Article by: Annie Pierce
Featured Image Cred: Wikipedia. No changes made to the image Creative Commons
We can’t talk about the 2000s indie scene without talking about Seattle based indie rock band Minus the Bear. While the band’s debut album Highly Refined Pirates pretty much flew under the radar, their next two albums would go on to become indie rock staples. Indeed, both 2005’s Menos el Oso and 2007’s Planet of Ice would do particularly well on Billboard’s Independent Music Charts, as well as become beloved by fans that followed the fast-rising indie rock genre.
The band would go on to have a pretty long career until they announced that they were calling it quits back in 2018. In an interview with Stereogum, the band revealed that along with wanting to keep the band’s legacy intact it was their busy regular lives that really did the band in. The band went on to say that it was hard to go on tour for weeks on end as it meant that they would have to put their home lives on hold.
While we can talk about any of the albums that make up Minus the Bear’s discography, we thought it might be worth discussing the band’s follow up to what many consider to be their most beloved album. OMNI was released in 2010, a follow up to Planet of Ice, and is considered to be one of the more off-brand releases in their long career. If you want to know more about this, read on for our review of Minus the Bear’s OMNI.
Right off the bat, one thing that makes OMNI different from their previous releases is the fact that it was recorded in the style of a live show. While traditional recording entails that each part is recorded individually, Minus the Bear opted to record the whole tracks at one time. The recording style is indicative of what the band was trying to do with this album. OMNI was the band’s attempt at further experimentation. Everything from the recording to the album’s theme to the music itself was a departure from what the band had done in their prior albums.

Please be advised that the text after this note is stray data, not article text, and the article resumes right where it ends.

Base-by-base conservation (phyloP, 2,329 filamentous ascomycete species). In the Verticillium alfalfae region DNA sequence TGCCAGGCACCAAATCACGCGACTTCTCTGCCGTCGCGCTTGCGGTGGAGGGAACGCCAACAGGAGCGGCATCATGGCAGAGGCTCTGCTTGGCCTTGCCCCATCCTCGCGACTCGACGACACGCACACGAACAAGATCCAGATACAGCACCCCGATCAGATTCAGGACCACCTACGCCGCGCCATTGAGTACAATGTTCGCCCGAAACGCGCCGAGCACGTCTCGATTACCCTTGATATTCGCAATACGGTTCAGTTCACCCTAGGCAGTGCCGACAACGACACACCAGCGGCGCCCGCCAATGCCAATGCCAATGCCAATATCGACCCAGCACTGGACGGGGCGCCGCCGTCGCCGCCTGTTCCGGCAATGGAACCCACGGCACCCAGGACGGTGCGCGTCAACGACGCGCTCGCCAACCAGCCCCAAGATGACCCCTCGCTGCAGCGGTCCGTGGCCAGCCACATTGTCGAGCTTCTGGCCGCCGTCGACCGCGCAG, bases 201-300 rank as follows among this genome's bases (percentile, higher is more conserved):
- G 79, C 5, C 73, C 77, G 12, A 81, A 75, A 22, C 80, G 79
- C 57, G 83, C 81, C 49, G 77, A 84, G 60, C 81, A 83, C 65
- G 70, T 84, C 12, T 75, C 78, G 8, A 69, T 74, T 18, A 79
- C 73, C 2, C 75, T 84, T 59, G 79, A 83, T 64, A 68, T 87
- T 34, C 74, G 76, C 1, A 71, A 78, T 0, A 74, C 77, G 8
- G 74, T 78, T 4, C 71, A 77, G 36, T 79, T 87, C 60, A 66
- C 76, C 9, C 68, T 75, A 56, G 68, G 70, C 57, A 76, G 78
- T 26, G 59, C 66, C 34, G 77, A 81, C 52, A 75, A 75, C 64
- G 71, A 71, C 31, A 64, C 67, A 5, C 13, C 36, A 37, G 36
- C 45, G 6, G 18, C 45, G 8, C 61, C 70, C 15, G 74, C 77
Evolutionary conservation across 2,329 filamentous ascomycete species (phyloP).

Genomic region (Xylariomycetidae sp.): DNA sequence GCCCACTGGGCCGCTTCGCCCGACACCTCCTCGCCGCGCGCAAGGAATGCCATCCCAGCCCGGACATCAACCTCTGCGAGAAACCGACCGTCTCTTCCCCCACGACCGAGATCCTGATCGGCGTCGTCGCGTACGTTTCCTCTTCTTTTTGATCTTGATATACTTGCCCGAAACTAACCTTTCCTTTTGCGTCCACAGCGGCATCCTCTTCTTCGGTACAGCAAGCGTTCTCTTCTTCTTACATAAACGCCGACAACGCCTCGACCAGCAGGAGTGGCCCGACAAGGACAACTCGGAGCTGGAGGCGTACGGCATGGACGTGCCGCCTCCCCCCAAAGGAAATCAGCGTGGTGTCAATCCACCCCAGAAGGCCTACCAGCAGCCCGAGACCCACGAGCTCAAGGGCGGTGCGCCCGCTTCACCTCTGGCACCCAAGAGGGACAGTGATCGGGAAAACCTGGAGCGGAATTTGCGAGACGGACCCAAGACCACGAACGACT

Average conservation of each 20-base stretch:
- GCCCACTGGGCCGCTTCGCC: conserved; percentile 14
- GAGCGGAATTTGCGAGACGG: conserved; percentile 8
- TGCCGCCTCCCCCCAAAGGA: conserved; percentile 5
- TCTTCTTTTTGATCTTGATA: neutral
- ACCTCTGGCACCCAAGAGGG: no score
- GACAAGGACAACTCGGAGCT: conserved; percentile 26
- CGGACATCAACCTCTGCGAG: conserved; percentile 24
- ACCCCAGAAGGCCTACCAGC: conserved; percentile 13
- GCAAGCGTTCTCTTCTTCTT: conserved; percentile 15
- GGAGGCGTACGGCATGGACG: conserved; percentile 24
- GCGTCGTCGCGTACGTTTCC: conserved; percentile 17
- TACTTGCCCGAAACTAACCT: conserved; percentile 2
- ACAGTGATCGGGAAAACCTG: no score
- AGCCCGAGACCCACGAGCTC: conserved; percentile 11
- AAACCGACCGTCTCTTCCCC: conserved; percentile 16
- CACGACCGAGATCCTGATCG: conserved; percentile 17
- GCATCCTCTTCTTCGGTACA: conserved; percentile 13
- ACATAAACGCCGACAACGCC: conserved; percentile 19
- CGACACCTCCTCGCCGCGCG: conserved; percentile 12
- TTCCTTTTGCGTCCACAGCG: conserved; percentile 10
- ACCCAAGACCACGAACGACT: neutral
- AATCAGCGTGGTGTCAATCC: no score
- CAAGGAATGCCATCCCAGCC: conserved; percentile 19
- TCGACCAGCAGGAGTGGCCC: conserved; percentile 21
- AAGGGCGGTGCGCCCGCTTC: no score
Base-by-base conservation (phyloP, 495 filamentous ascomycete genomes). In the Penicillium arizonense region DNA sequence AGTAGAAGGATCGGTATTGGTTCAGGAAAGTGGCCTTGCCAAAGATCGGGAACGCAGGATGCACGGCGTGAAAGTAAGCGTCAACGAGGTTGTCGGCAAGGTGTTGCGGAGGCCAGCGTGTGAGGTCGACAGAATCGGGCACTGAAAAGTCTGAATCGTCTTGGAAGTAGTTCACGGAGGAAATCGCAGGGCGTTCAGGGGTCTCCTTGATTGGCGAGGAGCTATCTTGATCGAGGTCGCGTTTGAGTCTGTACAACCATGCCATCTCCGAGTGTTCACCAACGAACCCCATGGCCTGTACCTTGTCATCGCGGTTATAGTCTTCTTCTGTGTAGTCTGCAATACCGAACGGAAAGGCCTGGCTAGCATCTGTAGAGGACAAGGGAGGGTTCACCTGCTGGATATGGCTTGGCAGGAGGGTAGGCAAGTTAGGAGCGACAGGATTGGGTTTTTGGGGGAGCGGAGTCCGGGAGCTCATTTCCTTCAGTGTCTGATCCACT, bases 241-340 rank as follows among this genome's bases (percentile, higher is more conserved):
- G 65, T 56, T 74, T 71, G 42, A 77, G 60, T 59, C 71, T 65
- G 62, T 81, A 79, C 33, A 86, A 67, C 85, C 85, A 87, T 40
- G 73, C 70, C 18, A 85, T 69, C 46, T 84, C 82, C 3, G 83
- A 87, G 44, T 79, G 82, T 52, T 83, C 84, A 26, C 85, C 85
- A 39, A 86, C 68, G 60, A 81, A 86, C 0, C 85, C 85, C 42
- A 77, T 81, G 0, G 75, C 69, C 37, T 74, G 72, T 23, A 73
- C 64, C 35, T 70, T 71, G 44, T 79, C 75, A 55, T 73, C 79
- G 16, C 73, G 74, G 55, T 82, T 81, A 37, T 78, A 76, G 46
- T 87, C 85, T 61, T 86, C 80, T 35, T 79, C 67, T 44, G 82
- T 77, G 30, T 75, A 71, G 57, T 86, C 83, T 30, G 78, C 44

The track “My Time” is driven by a Japanese Omnichord synthesizer, giving the track its distinct sound that hints at the city pop genre that was popularized in Japan back in the late 1970s. And at its core, this is where the track’s strength lies, as the band flexes their strong pop sensibilities — a pleasant surprise from a band that isn’t really known for making pop-friendly tunes.
The band continues to defy expectations with the last track on the album, “Fooled By The Night”. This is the song where guitarist Dave Knudson crisply pushes the boundaries of his trusty Line 6 DL4 Delay Modeler. The band really pulls out all the stops on this track as it crescendos into an aural experience that pretty much sums up all the themes they were building upon for the entirety of the album.
While far from perfect, the fact that OMNI was even made was impressive in itself. The band could have easily settled into the sound that they’ve built upon with their three previous albums but instead chose to stray from that path to create something outside of their comfort zone. And at the end of the day, that matters more than creating the same album over again.
If you want to learn more about Minus the Bear, check out our article on their show at The Royale back in 2018.